On the other hand, in the obstacle detecting section 55, the contactless type sensors 6a and 6b and the contact type sensors 7a and 7b detect unforeseen obstacles and detected signals are outputted to the running control section 56.

In the running control section 56, positioning data obtained respectively from the magnetic steel detecting section 51, the boundary detecting section 52, the dead reckoning navigation positioning section 53 and the D-GPS positioning section 54 are processed selectively. That is, in the running control section 56, referring to the work data in the work data storing section 57 and calculating the difference between the present position and the target position, courses to be taken and works to be done are determined. Further, when an obstacle is found by the obstacle detecting section 55, the running control section 56 instructs the vehicle so as to roundabout or stop.

The running control of the lawn mowing vehicle 1 includes an autonomous running control in which either the positioning data from the dead reckoning navigation positioning section 53 or the positioning data corrected by the D-GPS positioning data from the D-GPS positioning section 54 is selected according to situations, a magnetic guidance control based on the data from the magnetic steel detecting section 51 and a trace running control based on the data from the boundary detecting section 52.

In this case, when the vehicle is operated widely in an ordinary terrain having relatively few obstacles or ups-and-downs, the vehicle runs autonomously, selectively using either the positioning data by D-GPS or the positioning data by the dead reckoning navigation method according to the size of the traveling distance to the target point, as will be described hereinafter. When the vehicle is operated in a terrain having a lot of obstacles or ups-and-downs, since it is difficult to position accurately only with the D-GPS or dead reckoning navigation method, the running control is switched from the autonomous running control to the magnetic guidance control so as to guide the vehicle along the magnetic rail. Then, the vehicle is controlled by steering the front and rear wheels so as to coincide the center of the vehicle with the position of the magnetic steel.

The work data storing section 57 includes two areas, namely a ROM area wherein fixed data are stored and a RAM area wherein work data are stored. In the ROM area, topographical data of work areas, overall topographical data of the whole area, location data of the magnetic rail and the like are stored and in the RAM area, processed data from the miscellaneous sensors, positioning data by the D-GPS, positioning data by the dead reckoning navigation method, mutually corrected data of the D-GPS/dead reckoning navigation method which will be described hereinafter, present location data of the vehicle calculated based on this mutually corrected data or the positioning data by the dead reckoning navigation method, positioning data by the magnetic guidance method and the like are memorized.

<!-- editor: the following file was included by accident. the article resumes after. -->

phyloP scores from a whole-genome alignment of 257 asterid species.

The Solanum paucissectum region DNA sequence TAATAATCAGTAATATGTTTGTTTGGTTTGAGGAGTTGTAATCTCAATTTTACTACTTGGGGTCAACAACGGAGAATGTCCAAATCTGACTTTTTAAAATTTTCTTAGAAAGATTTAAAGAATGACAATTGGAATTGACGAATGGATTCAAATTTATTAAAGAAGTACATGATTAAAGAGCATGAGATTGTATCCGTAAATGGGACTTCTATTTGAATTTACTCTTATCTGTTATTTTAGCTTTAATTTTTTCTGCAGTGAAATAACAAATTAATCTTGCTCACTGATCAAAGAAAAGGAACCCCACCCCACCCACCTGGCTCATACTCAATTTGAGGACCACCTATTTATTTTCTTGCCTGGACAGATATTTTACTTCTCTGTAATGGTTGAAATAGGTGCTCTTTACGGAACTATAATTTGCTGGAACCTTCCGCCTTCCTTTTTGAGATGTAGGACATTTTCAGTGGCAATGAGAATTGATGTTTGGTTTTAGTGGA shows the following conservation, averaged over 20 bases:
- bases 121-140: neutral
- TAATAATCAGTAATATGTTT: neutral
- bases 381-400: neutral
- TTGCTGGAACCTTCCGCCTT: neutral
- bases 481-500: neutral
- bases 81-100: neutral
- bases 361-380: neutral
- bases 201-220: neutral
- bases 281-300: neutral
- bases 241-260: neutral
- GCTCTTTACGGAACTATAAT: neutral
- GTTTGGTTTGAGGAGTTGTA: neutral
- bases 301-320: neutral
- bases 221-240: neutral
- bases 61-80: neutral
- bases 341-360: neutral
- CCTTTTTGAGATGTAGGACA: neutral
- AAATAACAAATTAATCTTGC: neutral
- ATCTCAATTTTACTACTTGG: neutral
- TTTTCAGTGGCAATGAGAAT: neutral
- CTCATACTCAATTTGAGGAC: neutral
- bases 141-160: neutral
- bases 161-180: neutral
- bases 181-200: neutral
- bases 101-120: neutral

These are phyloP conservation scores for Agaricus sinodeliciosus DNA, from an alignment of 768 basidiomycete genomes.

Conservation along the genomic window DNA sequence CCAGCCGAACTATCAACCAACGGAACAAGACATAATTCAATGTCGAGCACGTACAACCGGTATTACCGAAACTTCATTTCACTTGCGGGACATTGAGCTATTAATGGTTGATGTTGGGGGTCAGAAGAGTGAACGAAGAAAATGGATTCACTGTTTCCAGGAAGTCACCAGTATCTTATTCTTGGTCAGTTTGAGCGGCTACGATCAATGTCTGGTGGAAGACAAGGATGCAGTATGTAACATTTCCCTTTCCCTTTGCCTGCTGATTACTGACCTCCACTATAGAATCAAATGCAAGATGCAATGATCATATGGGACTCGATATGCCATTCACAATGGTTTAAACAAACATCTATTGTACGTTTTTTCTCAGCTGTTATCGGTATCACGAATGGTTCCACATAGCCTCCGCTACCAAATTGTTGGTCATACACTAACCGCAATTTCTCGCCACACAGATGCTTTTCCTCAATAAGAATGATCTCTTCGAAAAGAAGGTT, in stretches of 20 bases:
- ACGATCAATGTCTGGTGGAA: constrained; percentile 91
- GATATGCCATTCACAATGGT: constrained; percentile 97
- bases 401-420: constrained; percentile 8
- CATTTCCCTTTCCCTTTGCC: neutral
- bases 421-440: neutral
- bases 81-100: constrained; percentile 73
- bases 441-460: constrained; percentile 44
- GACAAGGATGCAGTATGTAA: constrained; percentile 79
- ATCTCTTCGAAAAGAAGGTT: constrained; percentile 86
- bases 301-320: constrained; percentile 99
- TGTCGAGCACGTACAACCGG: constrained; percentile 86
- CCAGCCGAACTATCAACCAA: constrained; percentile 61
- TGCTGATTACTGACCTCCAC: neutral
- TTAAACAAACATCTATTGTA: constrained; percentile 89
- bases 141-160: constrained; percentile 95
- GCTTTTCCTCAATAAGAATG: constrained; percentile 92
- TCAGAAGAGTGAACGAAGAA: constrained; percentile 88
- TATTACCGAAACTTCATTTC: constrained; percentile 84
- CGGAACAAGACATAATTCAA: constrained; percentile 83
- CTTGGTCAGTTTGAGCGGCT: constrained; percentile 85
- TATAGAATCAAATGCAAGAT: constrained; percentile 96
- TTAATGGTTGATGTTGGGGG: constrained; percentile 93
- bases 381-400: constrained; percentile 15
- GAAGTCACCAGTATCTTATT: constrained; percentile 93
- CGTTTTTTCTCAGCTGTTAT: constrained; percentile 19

In the vehicle control section 58, outputs of the running control section 56 are converted into specific command values and these values are outputted to the drive control section 59, the steering control section 60 and the mowing cutter control section 61 respectively.

The drive control section 59 acts as driving running control actuators 20 and controlling a hydraulic pump 21. The running control actuators 20 comprise a throttle actuator for controlling the engine output by adjusting the throttle opening angle, a gear shift actuator, a forward-backward gear change actuator, a brake actuator and other actuators.

The steering control section 60 conducts a steering control (steering amounts feedback control) through a front wheel steering hydraulic control valve 22a and through a rear wheel steering hydraulic control valve 22b based on signals from a front wheel steering angle sensor 25a and a rear wheel steering wheel angle sensor 25b respectively.

The mowing cutter control section 61 conducts a servocontrol of the mowing cutter mechanism 9 through a mowing cutter hydraulic control valve 26.

Referring to FIG. 8, the steering system of the e lawn mowing vehicle 1 is constituted by a hydraulic pump 21 driven by the engine 19, a front wheel steering hydraulic control valve 22a, a rear wheel steering hydraulic control valve 22b which are controlled by the steering control section 60, a front wheel steering cylinder 23a connected with the control valve 22a, a rear wheel steering cylinder 23b connected with the control valve 22b, a front wheel steering mechanism 24a driven independently by the steering cylinder 23a and a rear wheel steering mechanism 24b driven independently by the steering cylinder 23b.

When a steering angle of the front and rear wheels is detected by the steering angle sensors 25a, 25b of the steering mechanisms 24a, 24b respectively and is inputted to the steering control section 60, the steering mechanisms 24a, 24b are controlled by the steering control section 60 through the hydraulic control valves 22a, 22b respectively so as to detect the difference between the detected steering angle and the target steering angle.

With respect to a plurality of blocks of the work area as shown in FIG. 9, an example of the unmanned lawn mowing work will be described.

First, the lawn mowing vehicle 1 waits for starting to work at a preparation point 80. Areas enclosed by broken lines show ones whose surrounding terrain abounds in ups-and-downs and where magnetic rails 81a and 87a are furnished.